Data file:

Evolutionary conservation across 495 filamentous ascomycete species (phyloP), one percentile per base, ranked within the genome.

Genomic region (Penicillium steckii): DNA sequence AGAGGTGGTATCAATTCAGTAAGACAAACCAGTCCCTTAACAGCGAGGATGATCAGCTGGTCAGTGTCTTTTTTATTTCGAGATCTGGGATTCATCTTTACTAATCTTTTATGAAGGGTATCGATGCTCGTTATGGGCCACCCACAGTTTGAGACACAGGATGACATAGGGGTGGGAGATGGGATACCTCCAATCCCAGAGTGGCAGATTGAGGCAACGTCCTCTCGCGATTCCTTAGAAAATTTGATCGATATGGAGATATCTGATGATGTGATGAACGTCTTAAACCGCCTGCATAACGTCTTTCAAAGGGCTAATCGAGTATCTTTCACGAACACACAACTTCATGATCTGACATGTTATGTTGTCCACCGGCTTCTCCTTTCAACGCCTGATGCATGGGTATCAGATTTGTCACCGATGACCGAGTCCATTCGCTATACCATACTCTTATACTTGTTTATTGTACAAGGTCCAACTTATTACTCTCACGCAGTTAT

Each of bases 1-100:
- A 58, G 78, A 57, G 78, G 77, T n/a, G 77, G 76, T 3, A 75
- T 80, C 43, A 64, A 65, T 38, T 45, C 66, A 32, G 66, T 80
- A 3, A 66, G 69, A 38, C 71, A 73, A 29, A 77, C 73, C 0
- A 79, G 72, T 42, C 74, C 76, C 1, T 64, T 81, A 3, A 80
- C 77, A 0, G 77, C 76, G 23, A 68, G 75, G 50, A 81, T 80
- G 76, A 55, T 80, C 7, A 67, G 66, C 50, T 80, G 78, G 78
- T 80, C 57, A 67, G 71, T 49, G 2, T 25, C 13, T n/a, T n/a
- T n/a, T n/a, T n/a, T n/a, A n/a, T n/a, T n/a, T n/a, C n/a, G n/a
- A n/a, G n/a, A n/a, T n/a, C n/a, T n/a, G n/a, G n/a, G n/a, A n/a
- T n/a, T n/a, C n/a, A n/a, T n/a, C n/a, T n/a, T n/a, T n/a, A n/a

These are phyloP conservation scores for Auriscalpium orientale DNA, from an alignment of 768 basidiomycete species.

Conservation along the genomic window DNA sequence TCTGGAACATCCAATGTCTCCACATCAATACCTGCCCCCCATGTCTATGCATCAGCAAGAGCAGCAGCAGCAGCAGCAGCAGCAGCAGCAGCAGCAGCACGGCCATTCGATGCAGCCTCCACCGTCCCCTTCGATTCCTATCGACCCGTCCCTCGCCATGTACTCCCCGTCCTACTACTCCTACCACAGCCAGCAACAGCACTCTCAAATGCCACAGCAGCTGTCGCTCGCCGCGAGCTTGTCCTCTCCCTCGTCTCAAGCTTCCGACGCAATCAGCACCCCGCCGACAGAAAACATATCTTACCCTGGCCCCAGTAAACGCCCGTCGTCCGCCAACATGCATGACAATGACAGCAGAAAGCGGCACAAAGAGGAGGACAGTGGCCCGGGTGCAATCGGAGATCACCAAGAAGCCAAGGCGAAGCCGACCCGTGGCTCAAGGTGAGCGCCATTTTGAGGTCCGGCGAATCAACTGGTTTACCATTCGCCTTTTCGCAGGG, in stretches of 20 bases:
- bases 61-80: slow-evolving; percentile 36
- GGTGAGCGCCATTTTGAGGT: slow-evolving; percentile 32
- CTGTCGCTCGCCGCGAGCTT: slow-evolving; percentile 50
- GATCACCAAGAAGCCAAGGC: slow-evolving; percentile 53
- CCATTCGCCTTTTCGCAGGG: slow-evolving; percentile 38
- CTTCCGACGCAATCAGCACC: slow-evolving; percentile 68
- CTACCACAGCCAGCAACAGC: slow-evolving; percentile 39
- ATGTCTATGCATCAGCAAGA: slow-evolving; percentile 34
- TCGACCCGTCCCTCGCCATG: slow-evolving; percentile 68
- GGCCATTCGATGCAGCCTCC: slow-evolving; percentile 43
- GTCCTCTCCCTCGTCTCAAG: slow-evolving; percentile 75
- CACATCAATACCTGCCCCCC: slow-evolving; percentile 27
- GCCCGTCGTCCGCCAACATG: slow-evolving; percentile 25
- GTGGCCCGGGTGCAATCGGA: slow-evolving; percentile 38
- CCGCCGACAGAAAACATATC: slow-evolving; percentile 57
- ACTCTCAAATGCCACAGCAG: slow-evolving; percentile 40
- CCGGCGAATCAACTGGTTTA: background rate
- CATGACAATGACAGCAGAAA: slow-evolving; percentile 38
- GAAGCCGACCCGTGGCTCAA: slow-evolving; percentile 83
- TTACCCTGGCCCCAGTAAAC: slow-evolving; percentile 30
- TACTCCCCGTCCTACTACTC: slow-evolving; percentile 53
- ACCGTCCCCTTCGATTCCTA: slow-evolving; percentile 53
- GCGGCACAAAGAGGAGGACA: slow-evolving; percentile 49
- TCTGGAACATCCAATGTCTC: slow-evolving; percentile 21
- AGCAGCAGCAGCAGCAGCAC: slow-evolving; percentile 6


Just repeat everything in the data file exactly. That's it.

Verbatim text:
Evolutionary conservation across 495 filamentous ascomycete species (phyloP), one percentile per base, ranked within the genome.

Genomic region (Penicillium steckii): DNA sequence AGAGGTGGTATCAATTCAGTAAGACAAACCAGTCCCTTAACAGCGAGGATGATCAGCTGGTCAGTGTCTTTTTTATTTCGAGATCTGGGATTCATCTTTACTAATCTTTTATGAAGGGTATCGATGCTCGTTATGGGCCACCCACAGTTTGAGACACAGGATGACATAGGGGTGGGAGATGGGATACCTCCAATCCCAGAGTGGCAGATTGAGGCAACGTCCTCTCGCGATTCCTTAGAAAATTTGATCGATATGGAGATATCTGATGATGTGATGAACGTCTTAAACCGCCTGCATAACGTCTTTCAAAGGGCTAATCGAGTATCTTTCACGAACACACAACTTCATGATCTGACATGTTATGTTGTCCACCGGCTTCTCCTTTCAACGCCTGATGCATGGGTATCAGATTTGTCACCGATGACCGAGTCCATTCGCTATACCATACTCTTATACTTGTTTATTGTACAAGGTCCAACTTATTACTCTCACGCAGTTAT

Each of bases 1-100:
- A 58, G 78, A 57, G 78, G 77, T n/a, G 77, G 76, T 3, A 75
- T 80, C 43, A 64, A 65, T 38, T 45, C 66, A 32, G 66, T 80
- A 3, A 66, G 69, A 38, C 71, A 73, A 29, A 77, C 73, C 0
- A 79, G 72, T 42, C 74, C 76, C 1, T 64, T 81, A 3, A 80
- C 77, A 0, G 77, C 76, G 23, A 68, G 75, G 50, A 81, T 80
- G 76, A 55, T 80, C 7, A 67, G 66, C 50, T 80, G 78, G 78
- T 80, C 57, A 67, G 71, T 49, G 2, T 25, C 13, T n/a, T n/a
- T n/a, T n/a, T n/a, T n/a, A n/a, T n/a, T n/a, T n/a, C n/a, G n/a
- A n/a, G n/a, A n/a, T n/a, C n/a, T n/a, G n/a, G n/a, G n/a, A n/a
- T n/a, T n/a, C n/a, A n/a, T n/a, C n/a, T n/a, T n/a, T n/a, A n/a

These are phyloP conservation scores for Auriscalpium orientale DNA, from an alignment of 768 basidiomycete species.

Conservation along the genomic window DNA sequence TCTGGAACATCCAATGTCTCCACATCAATACCTGCCCCCCATGTCTATGCATCAGCAAGAGCAGCAGCAGCAGCAGCAGCAGCAGCAGCAGCAGCAGCACGGCCATTCGATGCAGCCTCCACCGTCCCCTTCGATTCCTATCGACCCGTCCCTCGCCATGTACTCCCCGTCCTACTACTCCTACCACAGCCAGCAACAGCACTCTCAAATGCCACAGCAGCTGTCGCTCGCCGCGAGCTTGTCCTCTCCCTCGTCTCAAGCTTCCGACGCAATCAGCACCCCGCCGACAGAAAACATATCTTACCCTGGCCCCAGTAAACGCCCGTCGTCCGCCAACATGCATGACAATGACAGCAGAAAGCGGCACAAAGAGGAGGACAGTGGCCCGGGTGCAATCGGAGATCACCAAGAAGCCAAGGCGAAGCCGACCCGTGGCTCAAGGTGAGCGCCATTTTGAGGTCCGGCGAATCAACTGGTTTACCATTCGCCTTTTCGCAGGG, in stretches of 20 bases:
- bases 61-80: slow-evolving; percentile 36
- GGTGAGCGCCATTTTGAGGT: slow-evolving; percentile 32
- CTGTCGCTCGCCGCGAGCTT: slow-evolving; percentile 50
- GATCACCAAGAAGCCAAGGC: slow-evolving; percentile 53
- CCATTCGCCTTTTCGCAGGG: slow-evolving; percentile 38
- CTTCCGACGCAATCAGCACC: slow-evolving; percentile 68
- CTACCACAGCCAGCAACAGC: slow-evolving; percentile 39
- ATGTCTATGCATCAGCAAGA: slow-evolving; percentile 34
- TCGACCCGTCCCTCGCCATG: slow-evolving; percentile 68
- GGCCATTCGATGCAGCCTCC: slow-evolving; percentile 43
- GTCCTCTCCCTCGTCTCAAG: slow-evolving; percentile 75
- CACATCAATACCTGCCCCCC: slow-evolving; percentile 27
- GCCCGTCGTCCGCCAACATG: slow-evolving; percentile 25
- GTGGCCCGGGTGCAATCGGA: slow-evolving; percentile 38
- CCGCCGACAGAAAACATATC: slow-evolving; percentile 57
- ACTCTCAAATGCCACAGCAG: slow-evolving; percentile 40
- CCGGCGAATCAACTGGTTTA: background rate
- CATGACAATGACAGCAGAAA: slow-evolving; percentile 38
- GAAGCCGACCCGTGGCTCAA: slow-evolving; percentile 83
- TTACCCTGGCCCCAGTAAAC: slow-evolving; percentile 30
- TACTCCCCGTCCTACTACTC: slow-evolving; percentile 53
- ACCGTCCCCTTCGATTCCTA: slow-evolving; percentile 53
- GCGGCACAAAGAGGAGGACA: slow-evolving; percentile 49
- TCTGGAACATCCAATGTCTC: slow-evolving; percentile 21
- AGCAGCAGCAGCAGCAGCAC: slow-evolving; percentile 6